Killers of the Flower Moon

Killers of the Flower Moon – Lily Gladstone, Robert De Niro, Leonardo DiCaprio/Photo courtesy of PR

In Killers of the Flower Moon, Martin Scorsese has created a moving American epic that exposes the violence and injustice in the history of the nation, telling a gripping tale of systemic discrimination, greed, and murder. The film is based on true events, with a screenplay by Eric Roth and Scorsese adapted from the 2017 nonfiction book by journalist David Grann – Killers of the Flower Moon: The Osage Murders and the Birth of the FBI. A crime thriller in which the villains are made known from the start, the strength of Scorsese’s film is in its depiction of character, with Robert De Niro as the notoriously manipulative William King Hale, and Leonardo DiCaprio as his nephew and accomplice Ernest Burkhart. The beating heart of this horrific narrative is its reverence and sensitivity to the plight of the Osage people, which finds its expression in an outstanding performance by Lily Gladstone (Certain Women), who portrays an Osage woman, Mollie Kyle, with honesty, courage, and warmth, creating a memorable, heroic character.

The film is set in an era known as the “Reign of Terror,” from about 1918 to 1931, when over 60 unsolved murders and suspicious deaths of Osage people were reported. Forced by the United States government to move from their traditional lands to Oklahoma, the Osage discovered oil on their new lands, and because the agreement with the government granted them the mineral rights to the land, they became incredibly wealthy. This twist of fate is depicted in the film’s opening scenes, that begins with a traditional Osage pipe ritual, and merges into the oil gushing up from the ground, followed by black and white archival-like stills of Osage people in elegant clothing standing by their fancy cars. In addition to supplying the background to the ensuing events, these first images reflect some of the tension between the Osage Native American culture and the surrounding, oppressive, White culture. Although they now possessed wealth, the Osage were still living under the rule of the conquering culture, which required the Osage to have White guardians to approve all their financial decisions. When Mollie Kyle comes to the bank to make a withdrawal from her account, she introduces herself – as she must – as “incompetent,” which is her legal status. Yet she looks the banker in the eye and speaks with a serene dignity and authority that belies the truth of that label. The requirement of guardianship paved the way for greedy, unscrupulous White people to get their hands on the Osage money. But it gets worse.

One ought to be suspicious of any person who wants to be called King, and Robert De Niro portrays the heartless, scheming, Hale with glee. When Ernest (DiCaprio), his eminently malleable, brutish nephew who “loves money” comes to town after a stint in the army, Hale takes him under his wing, and recommends Ernest work as a driver. It is utterly chilling to hear Hale describe the Osage as a “sickly people.” A beautiful and wealthy woman is inevitably in need of a driver, and Ernest is ready to be of service to Mollie, even without the benefit of his uncle’s urging. Scorsese’s film is very long, yet this abundance of time allows a greater measure of nuance and ambiguity, and Thelma Schoonmaker’s skillful editing ensures rapt attention. Ernest does not appear to be endowed with anything beyond animalistic desires, he is devoid of moral values, and casually willing to do anything that promises a profit, from robbery to planning murders. Yet as one follows his relationship with Mollie, there seems to be a sincere affection, and certainly attraction, both reciprocated by Mollie – which make Ernest’s actions all the more sinister. Mollie’s mother Lizzie disapproves of her daughter’s relationships and marriages to White men. Tantoo Cardinal is wonderfully stern as Lizzie, walking out of the room as Ernest enters. Yet one of her daughters, Minnie, is already married to a White man, Bill Smith (Jason Isbell), and Mollie seems headed to follow suit. A rich woman with headrights that entitle her to shares of oil profits, Lizzie has reason to be concerned about the motives of these suitors, in addition to her reluctance to have her daughters marry outside their tribe and culture.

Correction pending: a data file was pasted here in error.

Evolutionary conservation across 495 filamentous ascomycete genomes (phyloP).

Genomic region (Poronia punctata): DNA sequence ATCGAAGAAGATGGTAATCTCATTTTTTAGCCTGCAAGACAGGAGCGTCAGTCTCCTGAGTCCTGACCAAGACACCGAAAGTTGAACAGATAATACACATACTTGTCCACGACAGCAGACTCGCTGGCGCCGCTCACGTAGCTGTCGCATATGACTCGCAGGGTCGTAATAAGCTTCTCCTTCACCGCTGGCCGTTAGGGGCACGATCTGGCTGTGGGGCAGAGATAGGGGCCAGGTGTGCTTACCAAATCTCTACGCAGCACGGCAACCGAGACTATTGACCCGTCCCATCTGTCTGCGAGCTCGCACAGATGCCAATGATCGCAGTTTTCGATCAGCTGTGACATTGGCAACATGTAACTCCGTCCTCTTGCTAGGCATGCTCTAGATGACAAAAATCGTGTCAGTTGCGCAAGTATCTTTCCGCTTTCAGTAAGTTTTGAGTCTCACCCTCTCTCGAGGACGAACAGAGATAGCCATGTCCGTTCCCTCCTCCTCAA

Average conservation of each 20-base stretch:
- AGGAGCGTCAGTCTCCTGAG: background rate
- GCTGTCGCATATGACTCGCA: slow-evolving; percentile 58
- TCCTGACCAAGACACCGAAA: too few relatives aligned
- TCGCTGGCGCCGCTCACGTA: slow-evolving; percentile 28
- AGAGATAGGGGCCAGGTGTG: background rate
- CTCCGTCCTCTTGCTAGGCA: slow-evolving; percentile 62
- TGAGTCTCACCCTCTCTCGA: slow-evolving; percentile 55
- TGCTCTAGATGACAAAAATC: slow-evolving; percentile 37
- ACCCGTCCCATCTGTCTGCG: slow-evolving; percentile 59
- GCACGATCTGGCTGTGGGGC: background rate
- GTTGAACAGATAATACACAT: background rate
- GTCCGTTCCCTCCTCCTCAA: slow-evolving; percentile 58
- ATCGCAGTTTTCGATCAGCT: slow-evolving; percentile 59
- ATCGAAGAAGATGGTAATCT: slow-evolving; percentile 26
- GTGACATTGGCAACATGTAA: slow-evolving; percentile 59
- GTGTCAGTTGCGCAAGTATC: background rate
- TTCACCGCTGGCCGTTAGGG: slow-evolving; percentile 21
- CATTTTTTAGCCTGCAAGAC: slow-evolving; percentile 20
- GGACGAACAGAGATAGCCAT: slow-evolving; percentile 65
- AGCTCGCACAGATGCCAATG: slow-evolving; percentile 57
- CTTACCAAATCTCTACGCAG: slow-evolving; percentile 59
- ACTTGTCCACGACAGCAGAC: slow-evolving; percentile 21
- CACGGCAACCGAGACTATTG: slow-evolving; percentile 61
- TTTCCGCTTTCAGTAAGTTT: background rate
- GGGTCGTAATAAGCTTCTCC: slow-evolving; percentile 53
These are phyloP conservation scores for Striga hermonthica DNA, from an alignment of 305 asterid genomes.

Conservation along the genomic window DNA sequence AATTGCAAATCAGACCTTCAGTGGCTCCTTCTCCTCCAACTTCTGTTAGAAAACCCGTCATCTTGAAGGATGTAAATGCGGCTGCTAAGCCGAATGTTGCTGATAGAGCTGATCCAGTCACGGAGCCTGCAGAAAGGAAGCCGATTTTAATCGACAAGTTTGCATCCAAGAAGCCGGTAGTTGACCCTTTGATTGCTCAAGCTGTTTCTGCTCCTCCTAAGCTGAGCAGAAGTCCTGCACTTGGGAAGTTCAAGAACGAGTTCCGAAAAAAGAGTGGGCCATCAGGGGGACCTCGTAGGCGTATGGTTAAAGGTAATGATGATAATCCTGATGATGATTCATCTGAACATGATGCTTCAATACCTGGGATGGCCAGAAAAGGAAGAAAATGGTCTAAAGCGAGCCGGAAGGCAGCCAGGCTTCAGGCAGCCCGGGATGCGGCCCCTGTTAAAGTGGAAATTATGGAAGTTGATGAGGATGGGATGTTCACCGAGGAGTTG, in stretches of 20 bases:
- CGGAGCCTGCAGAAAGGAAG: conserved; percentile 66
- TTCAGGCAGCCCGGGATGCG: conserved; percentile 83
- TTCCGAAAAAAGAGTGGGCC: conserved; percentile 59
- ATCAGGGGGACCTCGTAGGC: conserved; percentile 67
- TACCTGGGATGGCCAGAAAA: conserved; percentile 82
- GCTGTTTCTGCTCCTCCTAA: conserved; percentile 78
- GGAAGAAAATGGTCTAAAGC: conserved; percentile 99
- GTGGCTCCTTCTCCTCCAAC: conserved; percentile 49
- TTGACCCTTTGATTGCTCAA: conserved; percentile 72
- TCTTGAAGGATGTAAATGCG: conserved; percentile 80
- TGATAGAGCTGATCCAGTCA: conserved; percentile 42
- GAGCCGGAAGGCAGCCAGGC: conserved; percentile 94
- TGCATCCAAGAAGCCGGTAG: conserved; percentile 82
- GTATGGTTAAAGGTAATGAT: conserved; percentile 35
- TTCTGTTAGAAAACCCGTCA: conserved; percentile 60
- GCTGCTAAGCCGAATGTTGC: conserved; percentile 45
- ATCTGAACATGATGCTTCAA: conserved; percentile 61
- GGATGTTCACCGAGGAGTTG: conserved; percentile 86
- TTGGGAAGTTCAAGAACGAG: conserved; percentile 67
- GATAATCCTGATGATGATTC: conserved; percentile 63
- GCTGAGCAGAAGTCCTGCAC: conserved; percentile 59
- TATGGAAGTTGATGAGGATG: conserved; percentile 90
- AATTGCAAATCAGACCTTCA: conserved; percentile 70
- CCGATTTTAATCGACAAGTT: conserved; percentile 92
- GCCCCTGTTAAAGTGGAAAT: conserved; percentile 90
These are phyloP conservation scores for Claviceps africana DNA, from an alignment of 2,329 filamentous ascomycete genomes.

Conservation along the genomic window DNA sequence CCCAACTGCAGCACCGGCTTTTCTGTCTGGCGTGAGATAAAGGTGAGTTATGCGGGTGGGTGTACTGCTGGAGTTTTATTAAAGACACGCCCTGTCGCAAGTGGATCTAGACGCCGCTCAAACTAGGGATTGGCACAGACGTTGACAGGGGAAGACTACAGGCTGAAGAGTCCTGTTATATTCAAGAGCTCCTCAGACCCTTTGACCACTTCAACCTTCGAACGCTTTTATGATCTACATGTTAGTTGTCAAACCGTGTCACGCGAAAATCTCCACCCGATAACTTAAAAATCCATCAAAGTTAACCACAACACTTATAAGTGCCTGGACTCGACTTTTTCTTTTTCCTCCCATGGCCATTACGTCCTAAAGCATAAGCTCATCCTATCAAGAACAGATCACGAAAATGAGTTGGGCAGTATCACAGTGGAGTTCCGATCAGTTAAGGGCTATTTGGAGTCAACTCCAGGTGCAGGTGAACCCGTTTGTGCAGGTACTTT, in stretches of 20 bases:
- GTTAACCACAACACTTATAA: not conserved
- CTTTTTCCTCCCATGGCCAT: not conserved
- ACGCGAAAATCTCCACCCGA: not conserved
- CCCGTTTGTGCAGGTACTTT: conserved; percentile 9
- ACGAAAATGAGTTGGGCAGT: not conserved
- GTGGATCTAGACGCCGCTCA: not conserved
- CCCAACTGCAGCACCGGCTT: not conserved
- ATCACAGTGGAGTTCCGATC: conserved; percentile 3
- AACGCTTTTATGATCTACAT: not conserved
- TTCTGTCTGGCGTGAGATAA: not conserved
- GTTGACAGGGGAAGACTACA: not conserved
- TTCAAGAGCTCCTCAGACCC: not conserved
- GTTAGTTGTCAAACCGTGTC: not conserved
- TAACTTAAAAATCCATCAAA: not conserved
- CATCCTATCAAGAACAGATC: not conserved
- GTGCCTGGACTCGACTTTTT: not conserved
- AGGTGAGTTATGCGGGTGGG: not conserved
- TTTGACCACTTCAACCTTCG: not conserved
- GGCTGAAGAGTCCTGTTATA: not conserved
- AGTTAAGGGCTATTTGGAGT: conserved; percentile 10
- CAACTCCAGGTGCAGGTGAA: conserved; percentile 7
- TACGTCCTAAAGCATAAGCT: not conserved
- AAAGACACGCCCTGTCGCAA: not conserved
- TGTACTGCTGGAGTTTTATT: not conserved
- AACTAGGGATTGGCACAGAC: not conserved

Despite the legal limitations on her status, and the diabetes that shadows her life, Mollie is determined to uncover the truth behind her sister’s mysterious death. Her courage, as well as her vulnerability and trust in Ernest, make Mollie a fascinating character to follow, and Lily Gladstone’s performance illuminates the film and gives it depth. Stylistically, the film is eloquently conceived, with gorgeous cinematography. Scorsese presents the harsh facts of the murders from the start, in an elegiac litany of death, as if compelling the viewer to hold these images in mind as the plot unfolds. Killers of the Flower Moon begins with the Osage pipe ritual, yet there is a surprising shift in perspective at the film’s close, a reminder perhaps that this film is a story told by an outside viewer, and ultimately, in the stunning closing shot of a ceremonial dance, this story belongs to the Osage.

Killers of the Flower Moon

Director: Martin Scorsese; Screenplay: Eric Roth, Martin Scorsese, based on the nonfiction book by David Grann; Cinematography: Rodrigo Prieto; Editor: Thelma Schoonmaker; Music: Robbie Robertson; Cast: Leonardo DiCaprio, Robert De Niro, Lily Gladstone, Jesse Plemons, Tantoo Cardinal, John Lithgow, Brendan Fraser, Cara Jade Myers, JaNae Collins, Jillian Dion, Jason Isbell, William Belleau, Louis Cancelmi, Scott Shepard